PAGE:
Laura Willoughby

I try to focus on what I stand to gain from the thing that I’m doing. When I was doing MDS, I did try to quit on the long day. It was double marathon day, I knew I would have to continue through the night. I was, unbeknownst to myself very ill with TB, I was coughing a lot, I was in a lot of pain in my chest. A strap on my bag broke, I was too hot, it was hell. I said to one of the race organisers ‘I’m done. I’m not having a good time. I want to go home’. I had the most amazing pep talk of my life, which I keep at the front of my mind now. He said to me ‘the moment that you’re in right now is the difference between can’t and won’t. You are capable of doing this but you are choosing that you don’t want. If I pull you out of this race now, you’ll feel great relief for about 20 minutes, then you will slump and you will feel awful for a very long time’. He was right, and I kept going. I like to remind myself that even when it’s really, really tough, I know that if I push through to get closer to where I want to be, I’m going to get to feel that little bit of euphoria. That’s one of the most rewarding feelings you can have.

Anja Madhvani

In it for the long haul

A great book to read on this is atomic habits, it’s about how to make these things stick. But it doesn’t mean it’s easy to do it just because you keep fit. I haven’t been doing any strength work and my flexibility is rubbish at the moment. I did a session the other night. And I thought ‘oh my god, this is what happens when you don’t do it enough’. So I’ve just got to get back into this and just do just a little bit each day. Otherwise, I’m going to turn into a ninety year old running with my back stooped over, I won’t enjoy that experience as much. You need to constantly remind yourself why you are doing it. It doesn’t just happen in a day.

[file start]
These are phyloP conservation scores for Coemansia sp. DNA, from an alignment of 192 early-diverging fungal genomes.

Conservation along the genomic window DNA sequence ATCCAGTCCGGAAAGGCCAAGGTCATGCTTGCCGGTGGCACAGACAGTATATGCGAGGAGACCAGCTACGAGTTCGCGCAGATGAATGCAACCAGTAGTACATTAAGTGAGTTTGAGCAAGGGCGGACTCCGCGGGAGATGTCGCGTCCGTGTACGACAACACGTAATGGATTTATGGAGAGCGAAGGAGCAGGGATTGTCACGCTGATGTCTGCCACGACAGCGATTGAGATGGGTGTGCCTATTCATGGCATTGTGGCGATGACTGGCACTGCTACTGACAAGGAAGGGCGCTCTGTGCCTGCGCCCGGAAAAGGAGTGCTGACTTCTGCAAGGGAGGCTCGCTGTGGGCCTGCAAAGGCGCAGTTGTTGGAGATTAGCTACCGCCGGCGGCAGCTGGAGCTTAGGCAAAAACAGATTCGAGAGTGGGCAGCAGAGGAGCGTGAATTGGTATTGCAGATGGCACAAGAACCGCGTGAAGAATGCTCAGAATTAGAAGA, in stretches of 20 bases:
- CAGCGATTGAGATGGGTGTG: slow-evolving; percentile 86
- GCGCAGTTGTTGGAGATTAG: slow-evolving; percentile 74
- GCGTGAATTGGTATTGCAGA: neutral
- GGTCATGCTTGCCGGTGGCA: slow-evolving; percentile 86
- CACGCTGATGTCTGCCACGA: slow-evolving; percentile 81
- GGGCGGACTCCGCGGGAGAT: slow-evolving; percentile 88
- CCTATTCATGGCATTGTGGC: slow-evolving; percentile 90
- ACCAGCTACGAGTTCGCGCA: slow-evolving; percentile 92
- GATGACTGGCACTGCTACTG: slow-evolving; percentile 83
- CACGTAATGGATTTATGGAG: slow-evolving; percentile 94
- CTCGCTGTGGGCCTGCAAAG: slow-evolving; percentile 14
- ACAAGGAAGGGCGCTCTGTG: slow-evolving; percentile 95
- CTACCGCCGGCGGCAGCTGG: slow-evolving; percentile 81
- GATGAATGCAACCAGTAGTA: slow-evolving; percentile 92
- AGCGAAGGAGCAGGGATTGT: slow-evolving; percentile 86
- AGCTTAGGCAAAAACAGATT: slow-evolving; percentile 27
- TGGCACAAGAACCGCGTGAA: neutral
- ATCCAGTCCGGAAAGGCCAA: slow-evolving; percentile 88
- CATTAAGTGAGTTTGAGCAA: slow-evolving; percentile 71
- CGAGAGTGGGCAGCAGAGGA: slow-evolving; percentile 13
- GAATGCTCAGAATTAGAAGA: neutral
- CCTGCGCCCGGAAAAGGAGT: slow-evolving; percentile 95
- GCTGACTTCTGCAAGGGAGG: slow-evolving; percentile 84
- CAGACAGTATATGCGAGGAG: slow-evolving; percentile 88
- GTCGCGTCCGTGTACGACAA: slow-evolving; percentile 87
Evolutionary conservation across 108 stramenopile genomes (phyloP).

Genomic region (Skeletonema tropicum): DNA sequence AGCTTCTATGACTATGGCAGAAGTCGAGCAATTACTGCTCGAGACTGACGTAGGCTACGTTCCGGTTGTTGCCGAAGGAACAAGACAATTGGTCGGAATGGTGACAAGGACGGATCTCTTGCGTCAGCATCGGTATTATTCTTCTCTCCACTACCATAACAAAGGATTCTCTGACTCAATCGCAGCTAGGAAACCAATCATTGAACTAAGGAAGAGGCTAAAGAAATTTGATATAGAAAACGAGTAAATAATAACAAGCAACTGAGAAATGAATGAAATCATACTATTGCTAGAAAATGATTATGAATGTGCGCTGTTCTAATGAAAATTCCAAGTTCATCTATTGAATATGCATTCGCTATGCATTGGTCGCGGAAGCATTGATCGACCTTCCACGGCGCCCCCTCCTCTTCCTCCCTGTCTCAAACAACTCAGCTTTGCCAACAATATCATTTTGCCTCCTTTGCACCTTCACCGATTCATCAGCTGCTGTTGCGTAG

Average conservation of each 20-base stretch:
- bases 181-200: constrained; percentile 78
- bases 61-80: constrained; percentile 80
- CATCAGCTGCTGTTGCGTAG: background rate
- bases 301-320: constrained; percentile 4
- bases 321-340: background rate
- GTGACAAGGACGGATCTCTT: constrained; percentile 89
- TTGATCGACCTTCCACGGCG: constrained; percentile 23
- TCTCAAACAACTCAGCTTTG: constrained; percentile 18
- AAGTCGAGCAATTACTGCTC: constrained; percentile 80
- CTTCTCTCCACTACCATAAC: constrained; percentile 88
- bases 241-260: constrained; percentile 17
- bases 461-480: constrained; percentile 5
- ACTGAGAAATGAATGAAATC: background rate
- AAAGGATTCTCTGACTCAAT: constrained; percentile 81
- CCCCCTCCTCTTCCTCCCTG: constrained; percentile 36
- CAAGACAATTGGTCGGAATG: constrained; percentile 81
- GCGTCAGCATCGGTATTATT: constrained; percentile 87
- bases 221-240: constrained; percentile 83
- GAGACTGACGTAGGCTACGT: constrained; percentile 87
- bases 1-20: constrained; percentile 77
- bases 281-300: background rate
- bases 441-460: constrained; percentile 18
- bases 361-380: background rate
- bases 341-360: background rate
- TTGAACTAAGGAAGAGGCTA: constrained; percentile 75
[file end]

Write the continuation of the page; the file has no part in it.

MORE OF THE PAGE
Fiona Bugler

Longevity is a big motivator for me. After getting home from Marathon Des Sables and being very ill, and having a year where I was really pretty incapable of doing anything, it really struck me that my body isn’t invincible. If I want to enjoy comfort in my physical body in future, I need to pay attention to that and and work on it. It doesn’t mean you have to be running many marathons a year, it just means that you need to think about your mobility and how you’re using your body and how you’re fuelling it. You can enjoy your life more, even if you don’t have goals to be an athlete It’s just about physical comfort.

Anja Madhvani

There’s so much societal pressure around looking good, that often our desire for fitness is about attractiveness. But there’s a bigger goal there which is about how you move through life as you get older as a human being. Having a focus on that might take the pressure off around the aesthetics and give you more freedom to think about what type of movement you enjoy. There are many ways to do to do that. It can be lots of things and it doesn’t have to be the same thing next year as you’ve been doing this year either. You know, next year it could be kayaking or something else but it’s about discovering things as well.

Laura Willoughby

Start to think of exercise as your way of keeping mentally healthy, forget the physical because that just comes. In January I did the Red January challenge and pledged to get outside every day. Despite what people think I don’t actually always get outside every day. Having a goal to get outside every day meant I did it. I’m like a dog that needs to go for a walk, I have to get outside. If I don’t it really affects my mood. We’re human beings on this planet with these bodies, sitting in a chair, not doing anything is bound to not work well for us. We need to move. That doesn’t mean to say you have to be an athlete. Make a mental checklist of the benefits of the little steps you made.

Fiona Bugler